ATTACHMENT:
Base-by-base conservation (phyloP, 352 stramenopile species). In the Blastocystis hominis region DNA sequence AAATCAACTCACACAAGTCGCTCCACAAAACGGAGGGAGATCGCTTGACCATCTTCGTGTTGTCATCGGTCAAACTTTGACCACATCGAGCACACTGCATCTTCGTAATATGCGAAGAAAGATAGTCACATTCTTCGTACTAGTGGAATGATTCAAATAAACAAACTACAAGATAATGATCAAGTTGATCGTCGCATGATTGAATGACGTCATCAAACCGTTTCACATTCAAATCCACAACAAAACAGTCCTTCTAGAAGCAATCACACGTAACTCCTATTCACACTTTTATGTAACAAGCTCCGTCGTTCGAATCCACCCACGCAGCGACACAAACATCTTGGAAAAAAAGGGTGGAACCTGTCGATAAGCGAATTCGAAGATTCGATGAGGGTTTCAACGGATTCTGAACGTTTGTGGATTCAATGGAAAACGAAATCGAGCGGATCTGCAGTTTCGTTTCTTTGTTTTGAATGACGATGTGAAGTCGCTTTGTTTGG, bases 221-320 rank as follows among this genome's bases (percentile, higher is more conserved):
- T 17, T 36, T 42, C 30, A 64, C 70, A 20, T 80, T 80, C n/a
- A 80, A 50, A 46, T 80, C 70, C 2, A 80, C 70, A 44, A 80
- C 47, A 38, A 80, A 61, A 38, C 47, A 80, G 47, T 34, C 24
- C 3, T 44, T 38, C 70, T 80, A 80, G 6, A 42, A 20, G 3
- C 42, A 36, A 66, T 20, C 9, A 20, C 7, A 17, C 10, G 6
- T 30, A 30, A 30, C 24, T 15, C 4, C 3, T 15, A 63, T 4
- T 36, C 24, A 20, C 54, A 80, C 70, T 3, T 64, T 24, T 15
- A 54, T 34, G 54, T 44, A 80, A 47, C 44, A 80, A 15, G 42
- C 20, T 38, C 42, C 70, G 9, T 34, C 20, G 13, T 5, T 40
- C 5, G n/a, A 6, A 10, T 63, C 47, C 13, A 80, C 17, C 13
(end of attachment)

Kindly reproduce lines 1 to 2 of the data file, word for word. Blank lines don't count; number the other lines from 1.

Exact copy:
Base-by-base conservation (phyloP, 352 stramenopile species). In the Blastocystis hominis region DNA sequence AAATCAACTCACACAAGTCGCTCCACAAAACGGAGGGAGATCGCTTGACCATCTTCGTGTTGTCATCGGTCAAACTTTGACCACATCGAGCACACTGCATCTTCGTAATATGCGAAGAAAGATAGTCACATTCTTCGTACTAGTGGAATGATTCAAATAAACAAACTACAAGATAATGATCAAGTTGATCGTCGCATGATTGAATGACGTCATCAAACCGTTTCACATTCAAATCCACAACAAAACAGTCCTTCTAGAAGCAATCACACGTAACTCCTATTCACACTTTTATGTAACAAGCTCCGTCGTTCGAATCCACCCACGCAGCGACACAAACATCTTGGAAAAAAAGGGTGGAACCTGTCGATAAGCGAATTCGAAGATTCGATGAGGGTTTCAACGGATTCTGAACGTTTGTGGATTCAATGGAAAACGAAATCGAGCGGATCTGCAGTTTCGTTTCTTTGTTTTGAATGACGATGTGAAGTCGCTTTGTTTGG, bases 221-320 rank as follows among this genome's bases (percentile, higher is more conserved):
- T 17, T 36, T 42, C 30, A 64, C 70, A 20, T 80, T 80, C n/a